SHOEMAKE-- CREATING IN HOSTILE ERA
“Pop music has changed so much since the ‘40s that even a genius like George Gershwin wouldn’t be able to sell his music today.”
That stern observation comes from vibist Charlie Shoemake, a man who writes songs himself and has a fondness for both the great pop music and jazz classics of the ‘30s, ‘40s and ‘50s.
“Gershwin, Jerome Kern, Irving Berlin--these giants operated in a friendly environment,” Shoemake said recently in the Sherman Oaks home he shares with his marital and musical partner of 27 years, singer Sandi Shoemake; the pair will appear with their sextet tonight and Saturday at Le Cafe.
“Today, it’s a hostile one.”
“Even a man like Stephen Sondheim finances his own records,” Sandi added. “He has for years.”
The demise of the popular standard and the onslaught of R&B;, C&W;, rock and other current forms began four decades ago, Charlie Shoemake said. “We lost it (the classic popular music form) in the ‘40s. I was just a kid then, but people I know that were there say that a combination of bad press and bad marketing brought it down. So now we’re stuck with what we’ve got.”
In spite of this seemingly negative atmosphere, Shoemake is selling his songs, songs which are in the Gershwin genre but are much more modern in harmonic construction and are outfitted with lyrics by Arthur Hamilton, who wrote “He Needs Me” and “Cry Me a River.” The most recent collection of these melodies can be heard on “Collaboration” (Pausa), where Bill Holman’s scintillating arrangements and Sandi’s crisp-as-desert-air singing are showcased.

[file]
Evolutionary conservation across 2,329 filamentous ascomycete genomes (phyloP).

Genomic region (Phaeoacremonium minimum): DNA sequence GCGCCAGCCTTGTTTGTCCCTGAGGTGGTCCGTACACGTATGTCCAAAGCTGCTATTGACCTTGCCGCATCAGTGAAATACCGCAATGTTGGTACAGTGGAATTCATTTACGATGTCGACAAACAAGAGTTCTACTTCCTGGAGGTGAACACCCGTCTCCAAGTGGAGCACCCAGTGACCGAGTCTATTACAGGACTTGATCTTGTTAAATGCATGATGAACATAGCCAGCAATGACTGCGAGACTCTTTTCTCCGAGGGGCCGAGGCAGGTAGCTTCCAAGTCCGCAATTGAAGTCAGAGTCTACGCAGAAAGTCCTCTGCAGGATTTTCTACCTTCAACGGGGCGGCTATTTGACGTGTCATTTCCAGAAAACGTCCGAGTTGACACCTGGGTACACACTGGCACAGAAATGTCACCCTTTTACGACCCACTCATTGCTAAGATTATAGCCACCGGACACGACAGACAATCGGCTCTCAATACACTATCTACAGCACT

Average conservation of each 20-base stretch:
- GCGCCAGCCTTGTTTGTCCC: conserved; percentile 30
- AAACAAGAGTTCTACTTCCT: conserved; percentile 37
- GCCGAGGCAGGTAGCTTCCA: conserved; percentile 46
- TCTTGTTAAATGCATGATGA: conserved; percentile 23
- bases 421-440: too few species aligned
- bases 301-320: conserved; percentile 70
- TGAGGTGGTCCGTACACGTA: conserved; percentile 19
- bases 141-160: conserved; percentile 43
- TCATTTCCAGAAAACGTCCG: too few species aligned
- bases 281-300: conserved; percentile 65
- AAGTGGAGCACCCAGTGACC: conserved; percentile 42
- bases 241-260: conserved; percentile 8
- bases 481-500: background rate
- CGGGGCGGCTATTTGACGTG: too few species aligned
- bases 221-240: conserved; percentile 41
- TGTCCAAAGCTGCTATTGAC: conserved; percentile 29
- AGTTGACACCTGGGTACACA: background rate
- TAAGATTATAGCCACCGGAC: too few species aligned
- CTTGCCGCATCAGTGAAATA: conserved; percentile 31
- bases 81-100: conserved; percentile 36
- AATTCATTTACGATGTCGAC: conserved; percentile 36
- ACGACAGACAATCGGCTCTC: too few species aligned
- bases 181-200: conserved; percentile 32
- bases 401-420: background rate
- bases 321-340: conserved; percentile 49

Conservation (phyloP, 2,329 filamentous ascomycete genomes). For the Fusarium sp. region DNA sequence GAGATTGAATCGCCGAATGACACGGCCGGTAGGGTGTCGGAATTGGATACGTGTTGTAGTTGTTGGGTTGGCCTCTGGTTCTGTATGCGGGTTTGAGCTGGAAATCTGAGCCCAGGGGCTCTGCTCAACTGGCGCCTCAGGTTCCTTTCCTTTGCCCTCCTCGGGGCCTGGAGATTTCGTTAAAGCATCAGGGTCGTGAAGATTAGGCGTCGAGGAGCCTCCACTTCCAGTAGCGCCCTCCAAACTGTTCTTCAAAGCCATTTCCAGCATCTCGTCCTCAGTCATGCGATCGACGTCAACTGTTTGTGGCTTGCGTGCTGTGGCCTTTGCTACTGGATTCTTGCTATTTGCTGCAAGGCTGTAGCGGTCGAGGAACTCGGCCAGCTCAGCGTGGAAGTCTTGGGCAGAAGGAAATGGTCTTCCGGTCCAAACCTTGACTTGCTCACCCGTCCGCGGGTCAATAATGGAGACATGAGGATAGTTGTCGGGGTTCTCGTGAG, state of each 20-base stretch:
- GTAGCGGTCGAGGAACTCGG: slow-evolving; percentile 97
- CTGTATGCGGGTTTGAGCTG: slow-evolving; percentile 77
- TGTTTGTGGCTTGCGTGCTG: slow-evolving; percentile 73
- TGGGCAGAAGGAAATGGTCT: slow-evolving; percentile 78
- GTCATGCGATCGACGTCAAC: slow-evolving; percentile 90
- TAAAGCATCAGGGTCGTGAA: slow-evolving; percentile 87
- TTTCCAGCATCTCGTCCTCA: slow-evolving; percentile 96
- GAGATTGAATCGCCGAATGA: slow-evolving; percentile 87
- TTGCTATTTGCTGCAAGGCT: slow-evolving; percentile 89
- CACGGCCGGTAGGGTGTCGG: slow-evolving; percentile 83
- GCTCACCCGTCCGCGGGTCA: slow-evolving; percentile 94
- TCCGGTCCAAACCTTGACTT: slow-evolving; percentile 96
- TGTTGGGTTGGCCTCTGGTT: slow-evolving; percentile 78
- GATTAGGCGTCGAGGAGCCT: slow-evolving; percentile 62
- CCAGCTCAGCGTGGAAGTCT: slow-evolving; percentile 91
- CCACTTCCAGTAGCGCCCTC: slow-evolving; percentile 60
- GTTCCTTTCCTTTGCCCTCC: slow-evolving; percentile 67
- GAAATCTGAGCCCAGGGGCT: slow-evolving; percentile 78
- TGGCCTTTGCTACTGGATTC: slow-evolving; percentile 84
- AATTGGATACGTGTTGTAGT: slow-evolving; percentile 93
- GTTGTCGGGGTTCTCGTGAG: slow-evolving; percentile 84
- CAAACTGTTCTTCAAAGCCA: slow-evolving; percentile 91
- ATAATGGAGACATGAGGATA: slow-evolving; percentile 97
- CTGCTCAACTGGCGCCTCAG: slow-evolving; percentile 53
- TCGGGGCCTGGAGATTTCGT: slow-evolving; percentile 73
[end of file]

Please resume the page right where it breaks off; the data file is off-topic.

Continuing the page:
“I’m able to record my songs simply because I’m a jazz musician,” Shoemake said, “and some record companies want them. And, since jazz is a minor market,” the fantastic sales expected of pop music don’t apply.
The 48-year-old Shoemake, who arrived here from his native Houston in 1956 to pursue a career in modern jazz, began seriously composing in 1973 after a seven-year stint with George Shearing. He left Shearing because he wanted to spend time with Sandi and their son, Tal, so, to make a living, the vibist started a jazz improvisation teaching studio at home.
In 1978, he began his solo recording career, and included fleet, complex tunes like “Cure for the Common Chord” and “Sunstroke” on Muse and Discovery label LPs (which included modern giants like pianists Tommy Flanagan and Hank Jones and trumpeter Tom Harrell) to spotlight his technically formidable vibes artistry. “I wanted to let people know that I could play as fast and clean as any vibist, and those tracks proved that,” he said.
Then after having established he could really improvise, Shoemake started concocting simpler pieces, pieces suitable, as Sandi noticed, for singing. “I would just be running around the house humming his melodies and thinking, ‘Hey, this would make a great song,”’ said 47-year-old Sandi. So Shoemake pursued songwriting.
The Shoemakes met and married in 1959, when Sandi was singing with Si Zentner and Charlie was a lounge pianist and studio musician. Two years later, when Charlie decided to switch to vibes, Sandi supported the family, working as a staff singer for NBC and as the featured vocalist with Nelson Riddle’s orchestra.
Though Sandi--who sees herself as a jazz-influenced rather than a strictly jazz singer--spent most of the late ‘60s and ‘70s raising Tal, she kept singing. “When Charlie was with George (Shearing), I would sit in,” she said. “And whenever Charlie had a small group job, he’d have me sing. So I’ve never really stopped, even if I haven’t been steadily working as a professional.” The singer’s debut solo LP, “Slowly” (Discovery) was released in 1984.
The pair feels that, in spite of the roadblocks in the way of jazz today, they have been “lucky.”
“We’re doing exactly what we want to do. We’ve paid a price for this, but we’re still fortunate,” Shoemake said. “There are a lot of young kids out there, many of whom I’ve taught, who are not getting the breaks. If jazz had a great marketing person, there’d be a much larger audience, and, along with it, a lot more opportunity. Jazz is not mass music, but it could be sold.”